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I understand that many fighters use drogue parachutes and wheel brakes. But aren't there other methods of slowing down after touchdown?

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    $\begingroup$ Arresting gear on aircraft carriers? $\endgroup$ – Ambo100 May 9 '15 at 15:34
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    $\begingroup$ I meant on runways on land. $\endgroup$ – Madhav Sudarshan May 9 '15 at 15:38
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    $\begingroup$ Arresting gear is sometimes used on short runways for fighter / jet training aircraft. $\endgroup$ – Ambo100 May 9 '15 at 15:41
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    $\begingroup$ What about spoilers? $\endgroup$ – Madhav Sudarshan May 9 '15 at 15:41
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    $\begingroup$ The primary purpose of spoilers is to dump lift so that there is more weight on the wheels and therefore better braking. Speed brakes might be used. $\endgroup$ – Simon May 9 '15 at 16:11
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The primary (and most effective) method to slow the jet down is aerobraking.

F-16 Aerobrake

In the T-38 at ~130 knots full aft stick is applied at a rate that prevents the jet from becoming airborne again. The stick will be back towards the seat pan. Fly the nosewheel down to the runway at ~100 knots and apply wheel brakes.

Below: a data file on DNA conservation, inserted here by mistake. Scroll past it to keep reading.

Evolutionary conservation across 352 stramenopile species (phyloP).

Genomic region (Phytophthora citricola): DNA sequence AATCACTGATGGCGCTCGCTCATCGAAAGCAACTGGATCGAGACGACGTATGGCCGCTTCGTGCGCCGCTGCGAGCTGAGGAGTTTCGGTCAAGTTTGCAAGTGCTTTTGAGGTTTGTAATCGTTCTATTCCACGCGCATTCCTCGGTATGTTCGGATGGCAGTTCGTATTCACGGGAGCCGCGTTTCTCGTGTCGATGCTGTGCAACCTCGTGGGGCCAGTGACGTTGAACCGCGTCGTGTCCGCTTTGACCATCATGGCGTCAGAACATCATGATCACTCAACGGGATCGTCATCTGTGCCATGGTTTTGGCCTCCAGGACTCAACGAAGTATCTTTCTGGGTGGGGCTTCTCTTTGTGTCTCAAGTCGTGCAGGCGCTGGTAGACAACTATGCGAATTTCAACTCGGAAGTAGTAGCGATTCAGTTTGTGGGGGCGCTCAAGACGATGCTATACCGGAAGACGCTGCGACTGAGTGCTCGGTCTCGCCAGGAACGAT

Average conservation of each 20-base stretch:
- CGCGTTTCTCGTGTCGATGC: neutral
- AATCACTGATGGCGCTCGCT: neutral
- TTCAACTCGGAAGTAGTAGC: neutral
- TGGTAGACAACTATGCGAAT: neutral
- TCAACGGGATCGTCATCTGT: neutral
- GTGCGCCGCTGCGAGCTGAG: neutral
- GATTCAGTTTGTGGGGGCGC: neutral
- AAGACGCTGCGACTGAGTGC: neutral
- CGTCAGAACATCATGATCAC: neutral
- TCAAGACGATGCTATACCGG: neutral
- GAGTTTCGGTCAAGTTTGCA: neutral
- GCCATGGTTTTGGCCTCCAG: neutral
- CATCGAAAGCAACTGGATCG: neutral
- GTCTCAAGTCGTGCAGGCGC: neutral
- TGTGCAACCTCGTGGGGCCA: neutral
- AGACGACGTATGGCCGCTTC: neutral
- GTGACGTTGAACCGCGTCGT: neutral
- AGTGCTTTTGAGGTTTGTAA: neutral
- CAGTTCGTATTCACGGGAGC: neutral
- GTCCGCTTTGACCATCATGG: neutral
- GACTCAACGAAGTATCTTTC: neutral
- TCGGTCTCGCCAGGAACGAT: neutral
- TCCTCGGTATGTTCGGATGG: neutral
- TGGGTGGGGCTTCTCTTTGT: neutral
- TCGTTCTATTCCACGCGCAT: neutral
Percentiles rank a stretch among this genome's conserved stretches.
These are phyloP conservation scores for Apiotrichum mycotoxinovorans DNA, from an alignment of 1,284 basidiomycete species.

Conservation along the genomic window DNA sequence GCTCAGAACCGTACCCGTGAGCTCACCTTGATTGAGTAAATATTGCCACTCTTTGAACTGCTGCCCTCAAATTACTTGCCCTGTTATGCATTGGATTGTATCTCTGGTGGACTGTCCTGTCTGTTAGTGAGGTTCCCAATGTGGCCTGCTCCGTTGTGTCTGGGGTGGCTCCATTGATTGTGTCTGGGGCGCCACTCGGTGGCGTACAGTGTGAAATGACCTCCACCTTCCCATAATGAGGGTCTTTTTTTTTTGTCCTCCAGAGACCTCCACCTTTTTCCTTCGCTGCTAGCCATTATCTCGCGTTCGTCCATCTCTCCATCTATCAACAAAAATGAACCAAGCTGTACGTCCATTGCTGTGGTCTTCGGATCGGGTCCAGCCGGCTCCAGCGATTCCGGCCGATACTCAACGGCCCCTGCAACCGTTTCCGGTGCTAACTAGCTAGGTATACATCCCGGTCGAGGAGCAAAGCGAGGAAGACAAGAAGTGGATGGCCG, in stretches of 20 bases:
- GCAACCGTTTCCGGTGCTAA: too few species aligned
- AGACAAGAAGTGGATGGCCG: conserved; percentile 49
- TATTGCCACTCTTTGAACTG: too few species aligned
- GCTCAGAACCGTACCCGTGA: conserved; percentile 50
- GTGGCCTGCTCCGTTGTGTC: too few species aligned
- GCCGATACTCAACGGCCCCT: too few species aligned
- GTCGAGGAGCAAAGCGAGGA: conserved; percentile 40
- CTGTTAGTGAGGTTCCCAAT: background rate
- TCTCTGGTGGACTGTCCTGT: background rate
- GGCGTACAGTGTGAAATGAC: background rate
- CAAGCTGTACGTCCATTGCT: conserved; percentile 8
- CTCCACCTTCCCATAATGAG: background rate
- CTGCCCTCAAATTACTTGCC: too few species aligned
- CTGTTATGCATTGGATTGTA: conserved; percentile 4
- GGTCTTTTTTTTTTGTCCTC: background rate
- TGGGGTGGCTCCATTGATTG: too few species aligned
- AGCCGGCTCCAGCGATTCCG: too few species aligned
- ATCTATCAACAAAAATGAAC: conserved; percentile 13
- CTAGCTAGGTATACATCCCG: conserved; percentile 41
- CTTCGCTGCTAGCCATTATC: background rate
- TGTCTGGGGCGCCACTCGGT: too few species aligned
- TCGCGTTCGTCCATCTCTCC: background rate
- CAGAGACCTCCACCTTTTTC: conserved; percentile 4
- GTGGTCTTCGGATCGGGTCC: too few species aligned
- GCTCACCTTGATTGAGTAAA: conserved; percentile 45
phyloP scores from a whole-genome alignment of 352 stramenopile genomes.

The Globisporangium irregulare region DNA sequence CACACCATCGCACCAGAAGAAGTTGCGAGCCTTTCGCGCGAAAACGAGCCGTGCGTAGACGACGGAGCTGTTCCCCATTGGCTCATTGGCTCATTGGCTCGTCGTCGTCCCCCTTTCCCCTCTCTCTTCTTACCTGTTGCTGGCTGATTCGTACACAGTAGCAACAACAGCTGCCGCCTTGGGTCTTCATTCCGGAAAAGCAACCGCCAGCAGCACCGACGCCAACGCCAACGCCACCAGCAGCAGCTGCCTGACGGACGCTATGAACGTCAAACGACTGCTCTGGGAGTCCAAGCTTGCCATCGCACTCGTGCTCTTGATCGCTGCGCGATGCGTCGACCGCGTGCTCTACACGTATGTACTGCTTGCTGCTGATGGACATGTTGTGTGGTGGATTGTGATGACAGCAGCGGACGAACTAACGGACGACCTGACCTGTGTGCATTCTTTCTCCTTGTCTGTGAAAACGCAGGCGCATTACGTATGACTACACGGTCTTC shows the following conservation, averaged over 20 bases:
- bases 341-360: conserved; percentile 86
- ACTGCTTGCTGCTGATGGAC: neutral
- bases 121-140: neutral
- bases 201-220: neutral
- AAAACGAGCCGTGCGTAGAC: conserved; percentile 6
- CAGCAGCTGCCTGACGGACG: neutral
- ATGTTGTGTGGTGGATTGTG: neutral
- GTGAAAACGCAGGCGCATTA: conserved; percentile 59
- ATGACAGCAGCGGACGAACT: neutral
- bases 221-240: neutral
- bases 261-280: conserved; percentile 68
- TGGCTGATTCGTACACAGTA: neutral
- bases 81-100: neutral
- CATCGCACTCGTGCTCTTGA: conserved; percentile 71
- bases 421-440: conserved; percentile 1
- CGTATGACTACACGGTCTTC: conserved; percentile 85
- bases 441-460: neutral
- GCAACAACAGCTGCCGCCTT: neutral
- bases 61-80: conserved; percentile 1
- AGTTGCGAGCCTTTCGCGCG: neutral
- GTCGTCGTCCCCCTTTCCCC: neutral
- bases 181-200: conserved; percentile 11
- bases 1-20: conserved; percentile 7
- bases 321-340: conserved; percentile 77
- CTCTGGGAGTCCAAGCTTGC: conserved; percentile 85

In the F-16 the max aerobraking occurs at 13 AOA with speed brakes extended. You do not want to exceed 15 degrees of pitch angle to prevent scraping the burner can and speed brakes. The speed brakes will not fully extend while the nosewheel is not on the runway (however, it can be overridden but increases the possibility that the speed brakes will scrape).

In either case you do not want to let the nosewheel fall. You also do NOT apply wheel braking until the nosewheel is down.

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Another way to slow fighter jets down, is by using airbrakes. These are basically two big flaps (usually located at the end of the aircraft) that extend into the flow. I think the airbrakes do most of the braking in the approach phase (as it is a good way to dissipate kinetic energy fast), but i'm pretty sure they're also used to slow down during the roll out.

Here's an image showing an F-16 landing with the airbrakes extended, the two protruding flaps at the end are the airbrakes. F-16 Airbrakes

As a bonus, here's a picture of one of the first airbrakes in the book Popular Science (1932): enter image description here

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